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Instead of using the global eq to adjust for general fizziness, I hi cut at 7 hz for almost everything, using the cab/IR block.

 

To my ears, harmonizers sound best between amp and cab blocks.

 

To keep your tone consistent when using the volume pedal, place volume pedal blocks after cab blocks. It will keep the gain basically the same throughout the volume range.

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My big one is always always always separate the amp from the cab so that you can put stuff like spring reverb and tremolo there where it sounds best.

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Snapshots work well if you're turning things on and off (you can't have diff settings for a single device in diff snapshots) and that's why I use 3 gain pedals, to have consistent volume for the 7 snapshots I have in this preset.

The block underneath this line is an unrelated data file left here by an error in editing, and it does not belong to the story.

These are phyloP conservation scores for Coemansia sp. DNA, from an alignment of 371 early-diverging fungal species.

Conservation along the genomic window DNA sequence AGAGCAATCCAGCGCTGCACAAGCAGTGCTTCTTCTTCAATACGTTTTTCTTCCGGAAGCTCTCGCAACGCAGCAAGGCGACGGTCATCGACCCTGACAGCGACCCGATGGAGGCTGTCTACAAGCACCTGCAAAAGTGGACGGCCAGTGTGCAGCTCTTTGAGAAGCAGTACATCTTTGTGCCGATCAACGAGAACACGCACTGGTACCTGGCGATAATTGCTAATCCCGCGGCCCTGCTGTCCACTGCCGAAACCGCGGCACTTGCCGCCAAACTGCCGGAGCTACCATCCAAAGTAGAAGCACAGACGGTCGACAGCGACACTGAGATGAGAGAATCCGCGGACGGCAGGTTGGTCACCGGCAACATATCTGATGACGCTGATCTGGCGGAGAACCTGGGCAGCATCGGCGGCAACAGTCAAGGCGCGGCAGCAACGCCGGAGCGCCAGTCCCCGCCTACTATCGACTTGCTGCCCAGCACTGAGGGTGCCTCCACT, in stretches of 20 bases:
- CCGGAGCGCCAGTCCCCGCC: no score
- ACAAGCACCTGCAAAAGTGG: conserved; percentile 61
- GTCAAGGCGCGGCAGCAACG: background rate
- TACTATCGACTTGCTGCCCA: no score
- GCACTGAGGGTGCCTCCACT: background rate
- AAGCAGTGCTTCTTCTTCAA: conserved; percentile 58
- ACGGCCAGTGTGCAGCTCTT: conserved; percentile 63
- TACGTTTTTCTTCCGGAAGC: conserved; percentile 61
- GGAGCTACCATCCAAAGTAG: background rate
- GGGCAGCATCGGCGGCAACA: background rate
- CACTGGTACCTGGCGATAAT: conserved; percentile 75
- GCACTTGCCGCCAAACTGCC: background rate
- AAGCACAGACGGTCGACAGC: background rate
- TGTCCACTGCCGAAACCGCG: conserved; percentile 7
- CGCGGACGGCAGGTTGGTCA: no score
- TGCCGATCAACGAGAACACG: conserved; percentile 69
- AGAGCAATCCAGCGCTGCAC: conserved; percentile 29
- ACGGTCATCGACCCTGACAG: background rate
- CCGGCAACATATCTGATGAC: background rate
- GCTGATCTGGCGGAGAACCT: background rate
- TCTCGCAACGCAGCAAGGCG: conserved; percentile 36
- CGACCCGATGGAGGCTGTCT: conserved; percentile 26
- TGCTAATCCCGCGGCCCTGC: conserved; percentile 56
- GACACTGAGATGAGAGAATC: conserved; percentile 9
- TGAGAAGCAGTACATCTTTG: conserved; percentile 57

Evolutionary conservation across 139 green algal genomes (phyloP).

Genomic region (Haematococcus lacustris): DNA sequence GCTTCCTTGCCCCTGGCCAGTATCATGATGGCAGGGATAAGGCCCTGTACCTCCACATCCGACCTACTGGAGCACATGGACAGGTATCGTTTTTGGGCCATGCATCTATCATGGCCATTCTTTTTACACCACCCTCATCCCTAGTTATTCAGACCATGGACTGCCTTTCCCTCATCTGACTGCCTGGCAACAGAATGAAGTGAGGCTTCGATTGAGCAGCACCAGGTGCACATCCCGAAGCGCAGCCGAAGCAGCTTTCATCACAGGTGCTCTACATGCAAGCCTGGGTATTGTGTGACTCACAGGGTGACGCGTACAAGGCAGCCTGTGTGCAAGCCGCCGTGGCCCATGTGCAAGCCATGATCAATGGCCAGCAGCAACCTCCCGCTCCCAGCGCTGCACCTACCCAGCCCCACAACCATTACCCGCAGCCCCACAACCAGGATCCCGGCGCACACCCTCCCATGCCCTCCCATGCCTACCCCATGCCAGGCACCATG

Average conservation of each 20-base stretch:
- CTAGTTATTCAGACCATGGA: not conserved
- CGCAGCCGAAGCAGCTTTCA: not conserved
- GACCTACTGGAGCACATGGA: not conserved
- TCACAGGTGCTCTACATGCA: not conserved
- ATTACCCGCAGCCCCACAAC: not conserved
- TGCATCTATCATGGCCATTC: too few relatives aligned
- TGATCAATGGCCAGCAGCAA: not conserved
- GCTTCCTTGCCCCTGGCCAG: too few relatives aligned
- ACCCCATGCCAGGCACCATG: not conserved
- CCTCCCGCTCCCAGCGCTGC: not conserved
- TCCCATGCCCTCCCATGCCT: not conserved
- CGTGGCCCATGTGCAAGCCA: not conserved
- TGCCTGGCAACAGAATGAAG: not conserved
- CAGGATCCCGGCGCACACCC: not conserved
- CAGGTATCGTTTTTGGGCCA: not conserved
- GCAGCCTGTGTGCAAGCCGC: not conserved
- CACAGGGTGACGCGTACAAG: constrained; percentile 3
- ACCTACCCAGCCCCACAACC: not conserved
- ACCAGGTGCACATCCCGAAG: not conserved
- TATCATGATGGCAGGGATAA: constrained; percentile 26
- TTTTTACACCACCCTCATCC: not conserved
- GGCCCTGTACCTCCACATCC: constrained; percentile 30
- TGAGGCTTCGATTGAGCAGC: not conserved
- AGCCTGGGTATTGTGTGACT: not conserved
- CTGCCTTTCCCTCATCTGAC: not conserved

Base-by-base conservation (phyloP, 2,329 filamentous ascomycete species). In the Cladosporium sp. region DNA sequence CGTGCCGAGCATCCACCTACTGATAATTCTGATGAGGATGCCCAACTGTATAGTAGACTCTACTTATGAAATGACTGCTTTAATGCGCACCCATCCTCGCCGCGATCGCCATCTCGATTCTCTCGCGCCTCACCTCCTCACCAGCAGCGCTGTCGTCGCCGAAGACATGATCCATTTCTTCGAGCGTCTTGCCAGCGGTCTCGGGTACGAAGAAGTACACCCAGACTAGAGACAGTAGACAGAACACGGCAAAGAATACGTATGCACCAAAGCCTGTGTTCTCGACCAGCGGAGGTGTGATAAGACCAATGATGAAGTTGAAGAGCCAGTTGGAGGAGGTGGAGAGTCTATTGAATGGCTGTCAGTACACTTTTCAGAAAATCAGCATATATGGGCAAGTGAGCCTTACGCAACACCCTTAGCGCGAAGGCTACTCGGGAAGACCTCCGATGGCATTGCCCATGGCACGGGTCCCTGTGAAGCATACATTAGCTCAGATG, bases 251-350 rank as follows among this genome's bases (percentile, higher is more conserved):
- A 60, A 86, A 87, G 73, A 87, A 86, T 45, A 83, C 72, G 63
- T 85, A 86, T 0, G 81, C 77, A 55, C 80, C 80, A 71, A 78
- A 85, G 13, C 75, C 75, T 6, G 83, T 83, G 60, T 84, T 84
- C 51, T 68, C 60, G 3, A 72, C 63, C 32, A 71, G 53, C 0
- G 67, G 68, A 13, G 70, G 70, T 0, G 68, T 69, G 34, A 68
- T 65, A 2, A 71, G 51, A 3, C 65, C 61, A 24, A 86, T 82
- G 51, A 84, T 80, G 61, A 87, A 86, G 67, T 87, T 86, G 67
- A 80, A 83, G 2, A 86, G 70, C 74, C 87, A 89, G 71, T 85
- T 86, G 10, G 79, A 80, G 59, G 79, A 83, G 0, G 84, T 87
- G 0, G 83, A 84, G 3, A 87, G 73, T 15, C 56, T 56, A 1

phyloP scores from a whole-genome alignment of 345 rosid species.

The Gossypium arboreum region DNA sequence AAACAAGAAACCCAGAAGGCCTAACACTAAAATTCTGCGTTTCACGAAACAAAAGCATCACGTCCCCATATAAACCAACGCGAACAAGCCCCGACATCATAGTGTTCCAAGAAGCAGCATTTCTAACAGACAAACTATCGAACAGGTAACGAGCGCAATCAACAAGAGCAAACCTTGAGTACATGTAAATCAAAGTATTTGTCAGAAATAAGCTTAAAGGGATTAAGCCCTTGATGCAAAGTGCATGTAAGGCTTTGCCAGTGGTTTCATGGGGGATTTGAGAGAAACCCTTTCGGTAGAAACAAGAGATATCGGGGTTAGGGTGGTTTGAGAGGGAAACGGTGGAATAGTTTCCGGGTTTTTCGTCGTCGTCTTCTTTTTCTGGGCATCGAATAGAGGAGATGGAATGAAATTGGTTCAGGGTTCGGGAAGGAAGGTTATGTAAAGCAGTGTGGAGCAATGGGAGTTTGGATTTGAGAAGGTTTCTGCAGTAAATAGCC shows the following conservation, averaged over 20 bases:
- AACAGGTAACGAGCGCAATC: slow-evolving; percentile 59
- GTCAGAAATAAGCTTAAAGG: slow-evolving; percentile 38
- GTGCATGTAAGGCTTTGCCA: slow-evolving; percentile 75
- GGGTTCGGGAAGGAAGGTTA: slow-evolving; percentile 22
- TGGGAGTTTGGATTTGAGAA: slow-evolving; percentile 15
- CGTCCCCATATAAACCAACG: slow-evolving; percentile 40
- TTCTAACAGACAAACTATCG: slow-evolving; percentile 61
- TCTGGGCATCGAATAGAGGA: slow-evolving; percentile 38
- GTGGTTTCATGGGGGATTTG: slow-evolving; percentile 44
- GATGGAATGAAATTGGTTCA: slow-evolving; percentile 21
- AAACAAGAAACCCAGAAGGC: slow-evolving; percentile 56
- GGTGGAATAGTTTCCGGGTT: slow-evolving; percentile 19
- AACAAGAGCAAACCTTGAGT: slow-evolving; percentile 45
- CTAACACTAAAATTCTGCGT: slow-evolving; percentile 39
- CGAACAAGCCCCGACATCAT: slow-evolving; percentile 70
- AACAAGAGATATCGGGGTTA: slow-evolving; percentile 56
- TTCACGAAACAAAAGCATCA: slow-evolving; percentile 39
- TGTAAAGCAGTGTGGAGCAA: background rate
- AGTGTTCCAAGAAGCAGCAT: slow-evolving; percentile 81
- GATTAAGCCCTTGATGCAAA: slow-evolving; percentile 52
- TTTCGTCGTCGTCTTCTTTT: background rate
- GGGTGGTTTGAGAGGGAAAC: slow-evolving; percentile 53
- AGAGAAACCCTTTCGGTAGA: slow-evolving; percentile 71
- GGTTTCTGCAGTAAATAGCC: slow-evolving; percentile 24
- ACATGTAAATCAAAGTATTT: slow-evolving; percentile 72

Probably just a typo, but that's incorrect, you most definitely CAN have different settings for the same block in each snapshot, up to 64 different parameters per patch.

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I read through all these hints, and wonder what tones you are searching for and what guitars you guys are using?

 

I see one person say he adds pad to 4 out of his 5 guitars... And I wonder why?  Are they active pickups, passive pickups, are you doing some chunka chunka metal sound or are you a jazz clean player.

 

Hints without context can be misleading and cause all kinds of problems for people who are trying to apply a hint meant for one context to something completely different.